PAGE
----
HVAC manufacturers discuss the effectiveness of heat pumps for healthcare facilities.
Heat pumps are an increasingly popular alternative to traditional HVAC systems. However, there are concerns whether heat pumps are as effective as traditional HVAC systems for healthcare facilities. In this manufacturer roundtable, Healthcare Facilities Today speaks with HVAC manufacturers about if heat pumps can both heat and cool healthcare facilities effectively.
Can heat pumps both heat and cool healthcare facilities as effectively as traditional HVAC systems?
“Yes, heat pumps can effectively and efficiently heat and cool healthcare facilities. Although heat pumps are more efficient than traditional systems, they are also a larger initial capital expenditure. Although more costly, the recently passed Inflation Reduction Act expanded the 179D tax deduction for commercial facilities. This provision of the Act offsets the upfront costs of purchasing and installing a heat pump by providing tax incentives for employing energy efficient technology, making them an attractive alternative.”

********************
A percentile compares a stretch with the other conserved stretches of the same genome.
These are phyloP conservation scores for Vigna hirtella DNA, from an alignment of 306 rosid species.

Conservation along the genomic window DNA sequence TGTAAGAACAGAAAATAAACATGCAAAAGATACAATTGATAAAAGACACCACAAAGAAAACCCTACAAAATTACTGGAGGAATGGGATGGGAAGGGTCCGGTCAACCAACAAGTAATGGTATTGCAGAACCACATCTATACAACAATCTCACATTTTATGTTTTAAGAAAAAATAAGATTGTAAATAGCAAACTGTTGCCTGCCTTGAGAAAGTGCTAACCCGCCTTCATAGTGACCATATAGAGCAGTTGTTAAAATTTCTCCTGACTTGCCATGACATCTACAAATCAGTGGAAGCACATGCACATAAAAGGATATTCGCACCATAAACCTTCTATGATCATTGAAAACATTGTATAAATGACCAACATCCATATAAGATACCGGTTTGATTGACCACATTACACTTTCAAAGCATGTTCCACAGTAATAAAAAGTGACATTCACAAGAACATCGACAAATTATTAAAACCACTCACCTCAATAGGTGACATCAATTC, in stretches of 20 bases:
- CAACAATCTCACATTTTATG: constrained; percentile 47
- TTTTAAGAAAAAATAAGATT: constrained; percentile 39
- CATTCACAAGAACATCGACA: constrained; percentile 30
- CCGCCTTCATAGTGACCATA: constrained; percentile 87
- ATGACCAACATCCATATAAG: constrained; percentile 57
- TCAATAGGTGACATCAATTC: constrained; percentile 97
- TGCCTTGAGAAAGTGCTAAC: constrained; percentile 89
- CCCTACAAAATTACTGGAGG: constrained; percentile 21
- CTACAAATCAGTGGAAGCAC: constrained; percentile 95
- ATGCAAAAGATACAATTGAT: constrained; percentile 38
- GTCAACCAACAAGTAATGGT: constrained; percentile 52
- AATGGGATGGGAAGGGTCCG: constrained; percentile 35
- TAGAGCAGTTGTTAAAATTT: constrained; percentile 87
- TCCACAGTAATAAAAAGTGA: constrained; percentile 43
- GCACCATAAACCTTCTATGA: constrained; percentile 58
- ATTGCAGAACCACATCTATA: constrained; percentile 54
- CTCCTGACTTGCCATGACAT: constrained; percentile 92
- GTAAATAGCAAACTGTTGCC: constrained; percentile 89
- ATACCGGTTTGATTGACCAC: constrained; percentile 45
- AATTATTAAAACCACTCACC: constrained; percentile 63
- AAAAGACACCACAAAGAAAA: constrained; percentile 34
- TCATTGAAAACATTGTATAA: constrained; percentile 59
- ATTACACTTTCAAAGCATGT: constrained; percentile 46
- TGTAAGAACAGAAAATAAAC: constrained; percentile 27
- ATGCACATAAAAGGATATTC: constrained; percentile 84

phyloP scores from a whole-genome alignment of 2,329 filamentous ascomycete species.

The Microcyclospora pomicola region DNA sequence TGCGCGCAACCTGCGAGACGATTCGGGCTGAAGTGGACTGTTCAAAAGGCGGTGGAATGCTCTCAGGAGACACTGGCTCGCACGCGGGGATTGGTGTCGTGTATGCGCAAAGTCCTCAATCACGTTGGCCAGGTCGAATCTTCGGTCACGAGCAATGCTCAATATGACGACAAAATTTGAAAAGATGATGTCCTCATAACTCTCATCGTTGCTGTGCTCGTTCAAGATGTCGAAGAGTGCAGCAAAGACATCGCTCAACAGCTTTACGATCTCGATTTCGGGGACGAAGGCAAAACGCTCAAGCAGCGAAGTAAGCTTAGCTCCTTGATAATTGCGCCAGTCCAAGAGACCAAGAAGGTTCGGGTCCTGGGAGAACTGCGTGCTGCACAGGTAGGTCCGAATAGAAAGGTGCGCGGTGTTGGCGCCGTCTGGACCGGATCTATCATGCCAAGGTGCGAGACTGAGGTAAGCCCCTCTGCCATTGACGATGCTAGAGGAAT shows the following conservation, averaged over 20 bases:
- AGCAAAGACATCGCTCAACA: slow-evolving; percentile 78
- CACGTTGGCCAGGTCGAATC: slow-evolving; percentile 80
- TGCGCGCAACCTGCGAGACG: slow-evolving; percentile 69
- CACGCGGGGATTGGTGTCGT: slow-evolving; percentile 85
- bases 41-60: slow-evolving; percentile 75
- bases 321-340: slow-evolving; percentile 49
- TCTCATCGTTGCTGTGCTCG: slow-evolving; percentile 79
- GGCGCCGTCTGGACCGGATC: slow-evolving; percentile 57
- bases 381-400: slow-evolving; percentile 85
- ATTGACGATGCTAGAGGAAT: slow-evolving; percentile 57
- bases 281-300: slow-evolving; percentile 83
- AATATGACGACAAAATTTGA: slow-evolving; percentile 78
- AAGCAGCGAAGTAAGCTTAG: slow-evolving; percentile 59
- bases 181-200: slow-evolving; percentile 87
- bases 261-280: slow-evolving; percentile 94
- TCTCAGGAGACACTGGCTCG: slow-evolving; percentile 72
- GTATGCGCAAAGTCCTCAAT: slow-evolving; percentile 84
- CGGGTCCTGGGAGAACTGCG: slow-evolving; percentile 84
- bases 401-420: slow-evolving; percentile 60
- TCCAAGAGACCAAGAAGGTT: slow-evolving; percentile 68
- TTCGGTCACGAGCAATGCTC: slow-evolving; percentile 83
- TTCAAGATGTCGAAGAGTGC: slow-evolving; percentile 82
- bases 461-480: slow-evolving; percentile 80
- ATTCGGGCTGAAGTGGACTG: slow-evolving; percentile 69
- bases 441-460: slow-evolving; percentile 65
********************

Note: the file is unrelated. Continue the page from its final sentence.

— Michael Daly, chief technology officer, ECM Technologies
“Absolutely. Per my earlier response, all-electric heat pumps are energy efficient and provide utility cost savings compared to conventional HVAC systems.
Additionally, all-electric heat pumps can lower a senior living community’s first costs for either ground-up construction or retrofitting an existing building. These savings stem from lower costs for wiring, breakers, switch gear, transformer sizing, and labor. The central Missouri senior community that I mentioned before saved between $75,000 and $100,000 in first costs installing heat pumps instead of conventional HVAC systems.”
— Randall Towb, senior manager of business development – senior living, Mitsubishi Electric Trane HVAC US
“Heat pumps are a great option for a healthcare facility that wants to reduce its dependency on carbon-based fuels (decarbonization). However, these methods are not as efficient as more traditional HVAC solutions. As far as their effectiveness, they typically cannot control humidity as accurately as conventional systems. A heat pump is either heating or cooling, whereas a conventional system can cool to dehumidify and then reheat the air for comfort simultaneously.”
— David Santo, director of mechanical services, Siemens Smart Infrastructure USA
“Yes, today’s heat pumps – especially VRF heat pumps – are very well suited for this application. Heat recovery VRF systems can even share loads across zones served by a single outdoor unit, providing simultaneous heating and cooling to adjacent zones. This is a big advantage, especially in buildings with high solar gain.”
— Steve Opromolla, mid-Atlantic sales engineer, Fujitsu
Jeff Wardon, Jr. is the assistant editor for the facilities market.
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